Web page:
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Tue, 26 Sep 2017
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Health & Wellness


Chronic constipation is on the rise

For most people, an occasional bout of constipation is a minor aggravation. However, this is not the case for the nearly 15 percent of the U.S. population suffering from chronic constipation.1 This means 63 million people have difficulty passing hard, dry, lumpy stool, suffer from feeling bloated, have abdominal pain or feel as if there is something stuck in their rectum or intestines.2

For many, the topic of their bowel movements is a private matter. This makes understanding and learning about the actual mechanics of how stool is produced and eliminated difficult, as many don't find it a topic they want to discuss, even with their physicians.

The number of stools you have each week is closely linked to the types of food you eat, the amount of exercise you get and your hydration status. While many people may have a bowel movement once a day, the normal amount ranges between four times each week to several times a day.3 What differentiates infrequent stools and constipation is the consistency of the stool, the difficulty in passing it and other symptoms you may experience, such as bloating or feeling full.

Unfortunately, the number of people who suffer from chronic constipation is rising, leading to a characterization of the condition as a "silent epidemic" as those who suffer often suffer in silence.


Nine day sugar-free diet cut fatty liver in children by 20 percent

In a nine-day experiment, researchers from Touro University and UC San Francisco found that a diet with reduced sugar cut liver fat by more than 20 percent.

Cutting out the sort of sugar commonly found in soft drinks, fruit juices and processed foods reversed the buildup of liver fat in children and adolescents, a condition closely tied to diabetes and heart disease.

Fatty liver disease in youth has more than doubled in the past two decades, leading to increased insulin resistance. That, in turn, reduces a person's ability to control blood sugar, which leads to Type 2 diabetes. The findings were published in the journal Gastroenterology.

Said lead author Jean-Marc Schwarz: "Our study clearly shows that sugar is turned into fat, which may explain the epidemic of fatty liver in children consuming soda and food with added sugar. And we find that fatty liver is reversed by removing added fructose from our diet."

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Bacon n Eggs

Largest-ever epidemiological study (PURE) shakes up nutritional field: High fat intake beneficial

© Lancet
A new study of dietary habits in 135,000 people around the world is set to shake up the nutrition field, with results showing high fat intake-including saturated fat-was associated with a reduced risk of mortality.

The PURE study, which followed participants from 18 countries for 7 years, also found that high carbohydrate intake was associated with an increased risk of mortality, although the data do not discriminate between processed and unprocessed carbohydrates.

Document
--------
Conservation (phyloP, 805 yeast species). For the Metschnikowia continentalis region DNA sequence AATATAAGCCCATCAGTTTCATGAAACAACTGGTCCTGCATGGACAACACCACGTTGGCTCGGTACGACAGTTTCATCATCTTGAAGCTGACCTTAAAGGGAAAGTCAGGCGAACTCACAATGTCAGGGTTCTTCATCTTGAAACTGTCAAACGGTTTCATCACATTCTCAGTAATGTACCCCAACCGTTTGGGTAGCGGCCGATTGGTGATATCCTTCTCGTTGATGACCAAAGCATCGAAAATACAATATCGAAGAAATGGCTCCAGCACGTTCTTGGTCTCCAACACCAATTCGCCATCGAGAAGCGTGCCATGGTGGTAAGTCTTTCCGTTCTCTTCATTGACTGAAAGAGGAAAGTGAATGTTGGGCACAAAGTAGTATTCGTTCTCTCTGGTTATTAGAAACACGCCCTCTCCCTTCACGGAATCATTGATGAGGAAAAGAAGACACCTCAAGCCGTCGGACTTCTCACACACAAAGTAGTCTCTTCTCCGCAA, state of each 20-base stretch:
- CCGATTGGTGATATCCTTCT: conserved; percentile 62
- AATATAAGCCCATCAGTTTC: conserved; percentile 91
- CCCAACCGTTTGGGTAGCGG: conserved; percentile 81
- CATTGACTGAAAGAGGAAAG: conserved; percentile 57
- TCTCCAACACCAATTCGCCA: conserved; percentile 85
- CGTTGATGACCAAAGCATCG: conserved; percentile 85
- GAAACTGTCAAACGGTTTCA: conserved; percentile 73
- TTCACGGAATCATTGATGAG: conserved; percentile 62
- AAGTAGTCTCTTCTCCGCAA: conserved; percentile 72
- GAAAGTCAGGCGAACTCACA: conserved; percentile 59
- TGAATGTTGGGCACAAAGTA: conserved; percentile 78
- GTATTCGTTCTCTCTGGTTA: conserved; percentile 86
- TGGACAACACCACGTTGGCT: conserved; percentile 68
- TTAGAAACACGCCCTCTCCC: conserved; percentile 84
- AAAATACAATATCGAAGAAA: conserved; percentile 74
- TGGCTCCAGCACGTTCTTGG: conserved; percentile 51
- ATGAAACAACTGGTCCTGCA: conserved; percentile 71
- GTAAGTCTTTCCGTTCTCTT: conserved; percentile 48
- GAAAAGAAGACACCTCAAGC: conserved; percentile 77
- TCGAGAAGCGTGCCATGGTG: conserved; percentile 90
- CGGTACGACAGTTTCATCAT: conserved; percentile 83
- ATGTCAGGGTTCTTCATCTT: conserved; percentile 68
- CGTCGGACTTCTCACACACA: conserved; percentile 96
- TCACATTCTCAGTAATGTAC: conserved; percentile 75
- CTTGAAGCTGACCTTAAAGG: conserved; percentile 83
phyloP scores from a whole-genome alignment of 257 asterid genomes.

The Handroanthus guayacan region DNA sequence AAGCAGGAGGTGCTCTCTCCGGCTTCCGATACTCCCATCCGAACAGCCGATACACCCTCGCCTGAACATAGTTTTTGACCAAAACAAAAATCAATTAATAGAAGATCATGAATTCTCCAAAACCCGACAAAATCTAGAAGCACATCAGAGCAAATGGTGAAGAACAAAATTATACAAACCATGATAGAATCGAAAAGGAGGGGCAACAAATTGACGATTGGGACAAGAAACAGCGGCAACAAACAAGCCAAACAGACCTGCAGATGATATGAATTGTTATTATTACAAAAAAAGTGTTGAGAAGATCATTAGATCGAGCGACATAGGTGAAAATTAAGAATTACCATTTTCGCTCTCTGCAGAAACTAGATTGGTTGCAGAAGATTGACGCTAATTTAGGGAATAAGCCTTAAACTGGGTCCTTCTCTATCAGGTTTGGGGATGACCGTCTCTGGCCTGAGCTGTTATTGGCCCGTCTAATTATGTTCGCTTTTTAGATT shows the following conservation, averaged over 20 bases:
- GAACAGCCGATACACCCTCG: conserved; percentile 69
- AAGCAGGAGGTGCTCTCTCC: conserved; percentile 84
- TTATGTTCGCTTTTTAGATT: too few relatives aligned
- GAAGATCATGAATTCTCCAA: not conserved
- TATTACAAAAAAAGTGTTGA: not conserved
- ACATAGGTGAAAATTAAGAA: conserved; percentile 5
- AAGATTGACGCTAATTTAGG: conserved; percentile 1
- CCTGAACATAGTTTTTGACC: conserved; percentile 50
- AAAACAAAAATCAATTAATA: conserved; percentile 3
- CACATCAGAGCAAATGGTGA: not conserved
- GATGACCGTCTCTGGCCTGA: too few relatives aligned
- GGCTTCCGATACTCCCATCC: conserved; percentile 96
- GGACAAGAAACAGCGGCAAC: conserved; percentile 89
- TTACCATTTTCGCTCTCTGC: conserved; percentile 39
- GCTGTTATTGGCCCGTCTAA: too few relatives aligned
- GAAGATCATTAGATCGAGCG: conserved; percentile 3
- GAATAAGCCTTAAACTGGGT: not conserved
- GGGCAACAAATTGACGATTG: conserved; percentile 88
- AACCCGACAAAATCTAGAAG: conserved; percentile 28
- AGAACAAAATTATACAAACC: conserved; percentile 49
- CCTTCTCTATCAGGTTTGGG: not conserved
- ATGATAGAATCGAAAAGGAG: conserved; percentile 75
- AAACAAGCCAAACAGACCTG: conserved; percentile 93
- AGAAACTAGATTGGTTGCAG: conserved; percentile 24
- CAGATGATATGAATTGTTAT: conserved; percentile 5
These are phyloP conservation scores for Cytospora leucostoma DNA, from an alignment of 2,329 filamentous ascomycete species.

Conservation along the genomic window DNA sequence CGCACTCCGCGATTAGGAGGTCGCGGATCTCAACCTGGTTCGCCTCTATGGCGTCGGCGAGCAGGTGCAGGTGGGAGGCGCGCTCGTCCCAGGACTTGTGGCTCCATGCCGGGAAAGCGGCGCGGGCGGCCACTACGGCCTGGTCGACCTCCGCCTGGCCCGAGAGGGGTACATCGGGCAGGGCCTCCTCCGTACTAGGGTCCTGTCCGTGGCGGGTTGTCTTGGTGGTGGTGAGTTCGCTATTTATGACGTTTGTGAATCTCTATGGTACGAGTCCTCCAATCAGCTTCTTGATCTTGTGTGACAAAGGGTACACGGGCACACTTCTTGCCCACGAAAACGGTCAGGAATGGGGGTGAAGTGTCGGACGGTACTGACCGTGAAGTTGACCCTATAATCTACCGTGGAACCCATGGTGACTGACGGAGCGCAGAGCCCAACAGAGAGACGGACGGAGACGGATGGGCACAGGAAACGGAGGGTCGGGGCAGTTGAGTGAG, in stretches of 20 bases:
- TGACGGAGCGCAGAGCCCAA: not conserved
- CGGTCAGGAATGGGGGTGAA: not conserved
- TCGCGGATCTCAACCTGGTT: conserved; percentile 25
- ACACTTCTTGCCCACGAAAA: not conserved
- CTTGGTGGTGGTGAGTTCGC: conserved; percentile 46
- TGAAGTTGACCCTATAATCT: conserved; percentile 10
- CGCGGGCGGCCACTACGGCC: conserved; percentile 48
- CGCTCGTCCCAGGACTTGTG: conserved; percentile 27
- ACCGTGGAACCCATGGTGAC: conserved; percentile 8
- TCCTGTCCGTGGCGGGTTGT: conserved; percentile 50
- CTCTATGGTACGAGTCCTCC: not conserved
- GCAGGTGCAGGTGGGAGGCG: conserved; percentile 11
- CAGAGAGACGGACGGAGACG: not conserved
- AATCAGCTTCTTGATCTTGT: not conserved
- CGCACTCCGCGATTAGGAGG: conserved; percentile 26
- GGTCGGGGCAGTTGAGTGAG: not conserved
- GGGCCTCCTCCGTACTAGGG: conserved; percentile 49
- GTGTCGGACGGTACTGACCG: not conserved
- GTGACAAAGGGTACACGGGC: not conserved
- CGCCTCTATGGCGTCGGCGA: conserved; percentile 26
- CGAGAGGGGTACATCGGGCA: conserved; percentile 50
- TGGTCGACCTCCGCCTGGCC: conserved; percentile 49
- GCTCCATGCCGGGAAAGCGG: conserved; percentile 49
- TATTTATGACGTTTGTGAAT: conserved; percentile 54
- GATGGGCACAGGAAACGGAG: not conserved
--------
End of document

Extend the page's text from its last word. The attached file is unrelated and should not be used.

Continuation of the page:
While the study found a beneficial effect of increasing consumption of fruit, vegetables, and legumes on mortality, the maximum benefit was seen at three to four servings a day (equivalent to 375-500 g/day), with no additional benefit with higher intakes. The benefit from fruit, vegetables, and legumes was greater if they were eaten raw rather than cooked.

There was no association of either fat (total or saturated) or carbohydrate intake or fruit/vegetable/legume intake with major cardiovascular-disease events.


Major Lancet study finds low-fat diet filled with refined sugars can lead to early death

Butter has been demonised, some heart experts say
Low-fat diets could raise the risk of early death by almost one quarter, a major study has found.

The Lancet study of 135,000 adults found those who cut back on fats had far shorter lives than those enjoying plenty of butter, cheese and meats.

Researchers said the study was at odds with repeated health advice to cut down on fats.

Those doing so tended to eat far too much stodgy food like bread, pasta and rice, the experts said, while missing out on vital nutrients.

Participants eating the highest levels of carbohydrates - particularly refined sugars found in fizzy drinks and processed meals - faced a 28 per cent higher risk of early death.


LGB older adults more likely to suffer chronic health conditions than heterosexuals, study finds

© Thomas Geyer / Quad City Times / Via qctimes.com
Lesbian and bisexual older women are more likely than heterosexual older women to suffer chronic health conditions, experience sleep problems and drink excessively, a new University of Washington study finds.

In general, lesbian, gay and bisexual (LGB) older adults were found to be in poorer health than heterosexuals, specifically in terms of higher rates of cardiovascular disease, weakened immune system and low back or neck pain. They also were at greater risk of some adverse health behaviors such as smoking and excessive drinking. At the same time, however, findings point to areas of resilience, with more LGB adults engaging in preventive health measures, such as obtaining HIV tests and blood pressure screening.

The study is the first to use national, population-based data to evaluate differences in health outcomes and behaviors among lesbian, gay and bisexual older adults. Using two-year survey data of 33,000 heterosexual and LGB adults ages 50 and older from a probability-based study of the U.S. Centers for Disease Control and Prevention, researchers from the UW School of Social Work report noticeable health disparities between LGB and heterosexual adults.

The findings were published in the August issue of the American Journal of Public Health.


Clinical trial to use nicotine patches to treat chronic lung disease

Doctors believe there is some good to be found in nicotine, the highly addictive drug in tobacco products. Lung experts at The Ohio State University Wexner Medical Center are testing whether nicotine can help people with a chronic inflammatory lung disease called sarcoidosis.